Body language expert Judi James has revealed the telltale signs that show when Rishi Sunak and Liz Truss are feeling the pressure of the Tory leadership contest.
Ms James appeared on Sky News to analyse their performances in our Battle for Number 10 programme last night – where the pair faced a separate grilling each from Kay Burley.
She welcomed the format of the show for allowing viewers to see the contenders in “human form”, praising Mr Sunak’s “optimistic energy” and Ms Truss’s “calm, stateswoman-like” qualities.
But she said: “They both showed moments of weakness, they both showed moments of flaws.”
Ms James said the foreign secretary is like an opera singer that “cracks on the highest notes” when she doesn’t like a question – while the former chancellor sticks out his tongue “like a baby rejecting food”.
She said of Ms Truss: “When she gets under pressure, she’s a bit like an opera singer that cracks on the highest notes.
“We get this staccato blink rate, her vocal tone starts to crack slightly, it becomes rather brittle and she very, very patently shows that she doesn’t like the questions or that she’s been put under pressure.”
She revealed another subtle clue for spotting when Ms Truss isn’t happy about a question, saying her jaw “goes from side to side” and “the lower lip gets sucked in”.
“These in poker will be tells that she’s not comfortable with a question,” Ms James said.
However, she said Ms Truss had “grown in confidence” since the start of the leadership contest, adding: “She’s becoming more heavyweight with every appearance that she makes.”
On Mr Sunak, the body language expert noticed he poked out his tongue every time he was asked a difficult question.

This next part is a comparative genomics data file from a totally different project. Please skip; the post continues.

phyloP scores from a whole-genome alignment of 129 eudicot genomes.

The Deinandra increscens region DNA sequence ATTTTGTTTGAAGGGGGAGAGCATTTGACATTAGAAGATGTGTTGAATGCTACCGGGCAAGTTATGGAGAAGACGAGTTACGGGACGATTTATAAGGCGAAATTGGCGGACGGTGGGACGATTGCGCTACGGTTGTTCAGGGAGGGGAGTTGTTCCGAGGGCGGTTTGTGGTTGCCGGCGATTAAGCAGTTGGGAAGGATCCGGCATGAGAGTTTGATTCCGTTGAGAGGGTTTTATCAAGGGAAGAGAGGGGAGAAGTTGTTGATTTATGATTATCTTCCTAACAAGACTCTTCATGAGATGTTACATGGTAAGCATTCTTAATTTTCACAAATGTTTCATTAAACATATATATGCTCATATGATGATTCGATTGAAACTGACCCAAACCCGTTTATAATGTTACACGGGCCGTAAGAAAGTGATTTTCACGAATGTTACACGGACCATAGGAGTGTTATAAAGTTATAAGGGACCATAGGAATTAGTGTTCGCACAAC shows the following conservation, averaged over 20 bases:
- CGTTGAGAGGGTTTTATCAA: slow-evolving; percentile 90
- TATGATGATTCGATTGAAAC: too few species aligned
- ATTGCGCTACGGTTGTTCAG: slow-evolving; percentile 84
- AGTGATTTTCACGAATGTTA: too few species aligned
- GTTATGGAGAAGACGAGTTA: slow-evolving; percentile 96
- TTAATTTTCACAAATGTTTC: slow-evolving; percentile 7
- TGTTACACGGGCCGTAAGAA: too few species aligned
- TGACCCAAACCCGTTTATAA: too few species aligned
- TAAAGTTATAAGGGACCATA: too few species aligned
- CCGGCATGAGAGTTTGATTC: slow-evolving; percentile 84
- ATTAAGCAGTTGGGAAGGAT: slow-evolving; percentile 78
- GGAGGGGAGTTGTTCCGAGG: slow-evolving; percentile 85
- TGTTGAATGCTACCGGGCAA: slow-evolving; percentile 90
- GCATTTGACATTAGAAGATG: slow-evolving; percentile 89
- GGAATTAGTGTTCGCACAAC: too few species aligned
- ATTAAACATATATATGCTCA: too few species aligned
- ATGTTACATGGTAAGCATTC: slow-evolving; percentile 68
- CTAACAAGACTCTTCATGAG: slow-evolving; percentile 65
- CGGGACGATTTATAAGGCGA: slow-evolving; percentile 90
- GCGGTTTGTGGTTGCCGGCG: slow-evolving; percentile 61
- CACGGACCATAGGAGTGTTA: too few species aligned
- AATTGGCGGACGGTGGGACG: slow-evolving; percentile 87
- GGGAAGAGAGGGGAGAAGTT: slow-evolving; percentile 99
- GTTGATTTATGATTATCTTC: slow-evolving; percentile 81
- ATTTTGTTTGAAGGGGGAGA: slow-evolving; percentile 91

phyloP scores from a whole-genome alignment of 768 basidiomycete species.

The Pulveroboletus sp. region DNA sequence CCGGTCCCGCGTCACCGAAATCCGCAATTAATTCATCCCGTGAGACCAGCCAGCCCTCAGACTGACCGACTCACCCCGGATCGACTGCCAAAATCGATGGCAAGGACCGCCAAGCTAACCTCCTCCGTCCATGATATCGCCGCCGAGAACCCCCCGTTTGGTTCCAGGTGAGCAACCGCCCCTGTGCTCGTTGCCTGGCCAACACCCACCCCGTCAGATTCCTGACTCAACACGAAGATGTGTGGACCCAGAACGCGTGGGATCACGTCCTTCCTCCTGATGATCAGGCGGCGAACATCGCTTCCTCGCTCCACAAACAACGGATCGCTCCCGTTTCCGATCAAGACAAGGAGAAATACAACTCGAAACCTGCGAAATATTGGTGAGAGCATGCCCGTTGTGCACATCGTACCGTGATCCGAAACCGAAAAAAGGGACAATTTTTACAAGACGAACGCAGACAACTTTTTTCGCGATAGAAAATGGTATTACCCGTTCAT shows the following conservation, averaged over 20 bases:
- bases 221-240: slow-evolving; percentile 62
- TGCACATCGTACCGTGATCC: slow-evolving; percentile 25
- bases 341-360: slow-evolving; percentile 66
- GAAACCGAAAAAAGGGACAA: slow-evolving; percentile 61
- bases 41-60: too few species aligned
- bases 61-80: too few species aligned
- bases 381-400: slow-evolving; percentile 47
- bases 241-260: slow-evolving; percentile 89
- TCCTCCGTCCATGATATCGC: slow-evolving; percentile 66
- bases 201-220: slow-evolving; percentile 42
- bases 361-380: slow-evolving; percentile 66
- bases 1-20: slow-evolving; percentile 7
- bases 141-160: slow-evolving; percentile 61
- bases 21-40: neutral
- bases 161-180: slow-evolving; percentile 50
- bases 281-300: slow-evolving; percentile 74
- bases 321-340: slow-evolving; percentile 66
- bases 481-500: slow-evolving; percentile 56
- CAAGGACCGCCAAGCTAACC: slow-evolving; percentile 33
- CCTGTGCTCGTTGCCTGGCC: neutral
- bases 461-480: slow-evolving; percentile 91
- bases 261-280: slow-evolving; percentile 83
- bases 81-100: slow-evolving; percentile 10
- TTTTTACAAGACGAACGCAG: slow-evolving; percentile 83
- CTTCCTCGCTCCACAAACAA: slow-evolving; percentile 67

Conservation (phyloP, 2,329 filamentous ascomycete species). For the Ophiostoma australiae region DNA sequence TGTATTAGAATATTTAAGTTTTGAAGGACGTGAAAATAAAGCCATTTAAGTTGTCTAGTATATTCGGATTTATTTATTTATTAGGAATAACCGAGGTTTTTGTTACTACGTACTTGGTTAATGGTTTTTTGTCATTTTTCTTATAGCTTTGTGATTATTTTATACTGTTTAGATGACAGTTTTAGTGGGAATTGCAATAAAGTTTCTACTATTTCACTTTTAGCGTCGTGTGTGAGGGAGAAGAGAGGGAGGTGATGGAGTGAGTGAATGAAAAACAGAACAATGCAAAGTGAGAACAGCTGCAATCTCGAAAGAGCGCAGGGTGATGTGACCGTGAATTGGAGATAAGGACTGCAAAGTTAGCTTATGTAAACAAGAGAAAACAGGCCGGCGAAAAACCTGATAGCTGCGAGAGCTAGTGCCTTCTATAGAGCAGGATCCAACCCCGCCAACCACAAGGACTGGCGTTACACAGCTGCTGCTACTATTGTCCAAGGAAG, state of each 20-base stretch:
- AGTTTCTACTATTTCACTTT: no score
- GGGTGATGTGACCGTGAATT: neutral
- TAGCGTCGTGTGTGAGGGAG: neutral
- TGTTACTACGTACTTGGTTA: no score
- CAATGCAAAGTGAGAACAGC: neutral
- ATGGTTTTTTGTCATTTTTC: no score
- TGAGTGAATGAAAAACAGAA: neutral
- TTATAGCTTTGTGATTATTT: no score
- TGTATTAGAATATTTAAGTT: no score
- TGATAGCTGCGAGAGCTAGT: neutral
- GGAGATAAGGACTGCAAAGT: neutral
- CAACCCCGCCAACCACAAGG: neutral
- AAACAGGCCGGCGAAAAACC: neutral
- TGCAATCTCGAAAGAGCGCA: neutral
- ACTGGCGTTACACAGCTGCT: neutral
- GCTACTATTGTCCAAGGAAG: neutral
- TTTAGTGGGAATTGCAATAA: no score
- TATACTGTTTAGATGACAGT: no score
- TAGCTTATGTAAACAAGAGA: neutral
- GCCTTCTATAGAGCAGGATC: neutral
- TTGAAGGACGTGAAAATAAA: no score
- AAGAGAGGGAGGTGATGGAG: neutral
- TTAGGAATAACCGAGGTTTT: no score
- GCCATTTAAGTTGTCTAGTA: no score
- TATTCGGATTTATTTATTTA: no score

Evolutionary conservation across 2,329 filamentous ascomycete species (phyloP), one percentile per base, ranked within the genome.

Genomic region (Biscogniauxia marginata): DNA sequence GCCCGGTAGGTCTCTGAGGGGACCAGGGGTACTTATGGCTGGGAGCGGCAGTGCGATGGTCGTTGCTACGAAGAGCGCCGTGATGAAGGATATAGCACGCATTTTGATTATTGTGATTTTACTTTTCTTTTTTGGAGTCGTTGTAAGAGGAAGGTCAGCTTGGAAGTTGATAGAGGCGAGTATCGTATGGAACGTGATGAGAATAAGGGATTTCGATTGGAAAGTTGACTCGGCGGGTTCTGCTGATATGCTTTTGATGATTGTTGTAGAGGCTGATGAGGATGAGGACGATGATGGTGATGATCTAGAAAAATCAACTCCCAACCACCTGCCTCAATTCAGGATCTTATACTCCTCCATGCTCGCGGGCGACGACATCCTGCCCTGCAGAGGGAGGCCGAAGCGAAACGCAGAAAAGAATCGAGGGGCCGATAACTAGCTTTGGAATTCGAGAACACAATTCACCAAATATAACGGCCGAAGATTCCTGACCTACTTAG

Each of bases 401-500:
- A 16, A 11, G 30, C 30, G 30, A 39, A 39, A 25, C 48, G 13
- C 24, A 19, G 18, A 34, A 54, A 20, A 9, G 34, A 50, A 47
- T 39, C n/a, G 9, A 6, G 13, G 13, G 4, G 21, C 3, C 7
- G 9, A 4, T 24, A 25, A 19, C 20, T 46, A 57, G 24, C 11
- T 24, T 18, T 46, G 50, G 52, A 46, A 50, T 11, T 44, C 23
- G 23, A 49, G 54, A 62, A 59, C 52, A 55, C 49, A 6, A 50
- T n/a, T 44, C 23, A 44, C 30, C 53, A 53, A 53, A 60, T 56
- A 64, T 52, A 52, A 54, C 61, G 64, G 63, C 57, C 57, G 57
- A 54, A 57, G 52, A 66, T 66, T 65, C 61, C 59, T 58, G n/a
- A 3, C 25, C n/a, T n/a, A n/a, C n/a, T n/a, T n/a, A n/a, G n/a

She said: “When he gets those killer questions, out comes the tongue. It’s a relic gesture of a baby rejecting food. It’s usually a gesture of rejection and disgust.
“And I don’t think he was disgusted by Kay at all. It was her questioning that he was clearly not happy with.”
She said leadership hopeful was often guilty of “overkill gestures”, comparing his body language at times to a “car salesman”.
However, she suggested this may be why he won over the audience of mostly undecided voters, who deemed he had performed better than his rival, despite her being consistently ahead of him in the polls.
She noted his use of the “thumb of power” drew him a large round of applause when talking about beating Labour leader Sir Keir Starmer at a general election.
Ms James said: “His verbal message is about caution and yet his body language message looks like optimism, energy, enthusiasm. He walks around the stage, he is the one that employs the most energy while he is talking.
“So that kind of counterintuitive message might have had a very positive effect on the audience.”
‘The invisible brick’
While both contenders have their individual strengths and weaknesses, Ms James said they shared one common body language trait – the “invisible brick”.
She said: “This was one gesture that they both had in common, they used it virtually throughout.
“This suggests that you’ve got a full grip on the problems ahead. You know what the problems are going to be. You’re holding them like an invisible brick.”
However, she said what worried her was that this was not followed up by “solution body language”.
She said: “It would be great to see more of those precision gestures that would lead me to think that they’re not just aware of the problems.
“They also know exactly and perhaps financially, forensically, they know exactly what they’re going to do.”